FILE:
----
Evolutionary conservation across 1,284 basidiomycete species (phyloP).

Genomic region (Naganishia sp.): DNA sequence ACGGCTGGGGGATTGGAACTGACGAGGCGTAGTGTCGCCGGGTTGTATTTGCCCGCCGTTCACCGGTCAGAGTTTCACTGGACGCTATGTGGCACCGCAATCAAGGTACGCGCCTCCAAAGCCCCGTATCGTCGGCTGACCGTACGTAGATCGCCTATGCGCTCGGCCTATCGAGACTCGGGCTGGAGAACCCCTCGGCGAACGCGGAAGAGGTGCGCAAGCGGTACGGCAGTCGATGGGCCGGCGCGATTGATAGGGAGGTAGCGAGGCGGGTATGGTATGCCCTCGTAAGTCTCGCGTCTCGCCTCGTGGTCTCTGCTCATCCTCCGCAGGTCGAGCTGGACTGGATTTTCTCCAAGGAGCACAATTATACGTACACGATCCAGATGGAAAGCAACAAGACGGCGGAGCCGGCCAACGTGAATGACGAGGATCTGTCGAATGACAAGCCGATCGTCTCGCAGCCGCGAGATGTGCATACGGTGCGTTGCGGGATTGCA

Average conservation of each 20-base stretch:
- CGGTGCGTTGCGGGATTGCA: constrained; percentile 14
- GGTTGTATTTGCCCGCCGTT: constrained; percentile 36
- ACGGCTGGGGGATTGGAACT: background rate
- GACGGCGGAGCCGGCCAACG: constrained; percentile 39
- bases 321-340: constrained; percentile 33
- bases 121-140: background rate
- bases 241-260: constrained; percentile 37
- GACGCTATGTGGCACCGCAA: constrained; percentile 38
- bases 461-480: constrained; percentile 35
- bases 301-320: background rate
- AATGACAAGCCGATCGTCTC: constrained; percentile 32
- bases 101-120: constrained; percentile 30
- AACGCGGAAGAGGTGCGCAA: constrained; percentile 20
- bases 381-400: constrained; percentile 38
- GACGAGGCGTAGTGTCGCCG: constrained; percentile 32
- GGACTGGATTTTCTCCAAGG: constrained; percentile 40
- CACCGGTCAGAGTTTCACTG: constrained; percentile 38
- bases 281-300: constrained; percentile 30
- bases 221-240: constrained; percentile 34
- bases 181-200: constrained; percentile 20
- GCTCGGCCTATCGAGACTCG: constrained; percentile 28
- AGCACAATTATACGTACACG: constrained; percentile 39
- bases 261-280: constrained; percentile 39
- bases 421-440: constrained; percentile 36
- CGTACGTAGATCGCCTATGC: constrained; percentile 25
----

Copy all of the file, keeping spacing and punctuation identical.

Evolutionary conservation across 1,284 basidiomycete species (phyloP).

Genomic region (Naganishia sp.): DNA sequence ACGGCTGGGGGATTGGAACTGACGAGGCGTAGTGTCGCCGGGTTGTATTTGCCCGCCGTTCACCGGTCAGAGTTTCACTGGACGCTATGTGGCACCGCAATCAAGGTACGCGCCTCCAAAGCCCCGTATCGTCGGCTGACCGTACGTAGATCGCCTATGCGCTCGGCCTATCGAGACTCGGGCTGGAGAACCCCTCGGCGAACGCGGAAGAGGTGCGCAAGCGGTACGGCAGTCGATGGGCCGGCGCGATTGATAGGGAGGTAGCGAGGCGGGTATGGTATGCCCTCGTAAGTCTCGCGTCTCGCCTCGTGGTCTCTGCTCATCCTCCGCAGGTCGAGCTGGACTGGATTTTCTCCAAGGAGCACAATTATACGTACACGATCCAGATGGAAAGCAACAAGACGGCGGAGCCGGCCAACGTGAATGACGAGGATCTGTCGAATGACAAGCCGATCGTCTCGCAGCCGCGAGATGTGCATACGGTGCGTTGCGGGATTGCA

Average conservation of each 20-base stretch:
- CGGTGCGTTGCGGGATTGCA: constrained; percentile 14
- GGTTGTATTTGCCCGCCGTT: constrained; percentile 36
- ACGGCTGGGGGATTGGAACT: background rate
- GACGGCGGAGCCGGCCAACG: constrained; percentile 39
- bases 321-340: constrained; percentile 33
- bases 121-140: background rate
- bases 241-260: constrained; percentile 37
- GACGCTATGTGGCACCGCAA: constrained; percentile 38
- bases 461-480: constrained; percentile 35
- bases 301-320: background rate
- AATGACAAGCCGATCGTCTC: constrained; percentile 32
- bases 101-120: constrained; percentile 30
- AACGCGGAAGAGGTGCGCAA: constrained; percentile 20
- bases 381-400: constrained; percentile 38
- GACGAGGCGTAGTGTCGCCG: constrained; percentile 32
- GGACTGGATTTTCTCCAAGG: constrained; percentile 40
- CACCGGTCAGAGTTTCACTG: constrained; percentile 38
- bases 281-300: constrained; percentile 30
- bases 221-240: constrained; percentile 34
- bases 181-200: constrained; percentile 20
- GCTCGGCCTATCGAGACTCG: constrained; percentile 28
- AGCACAATTATACGTACACG: constrained; percentile 39
- bases 261-280: constrained; percentile 39
- bases 421-440: constrained; percentile 36
- CGTACGTAGATCGCCTATGC: constrained; percentile 25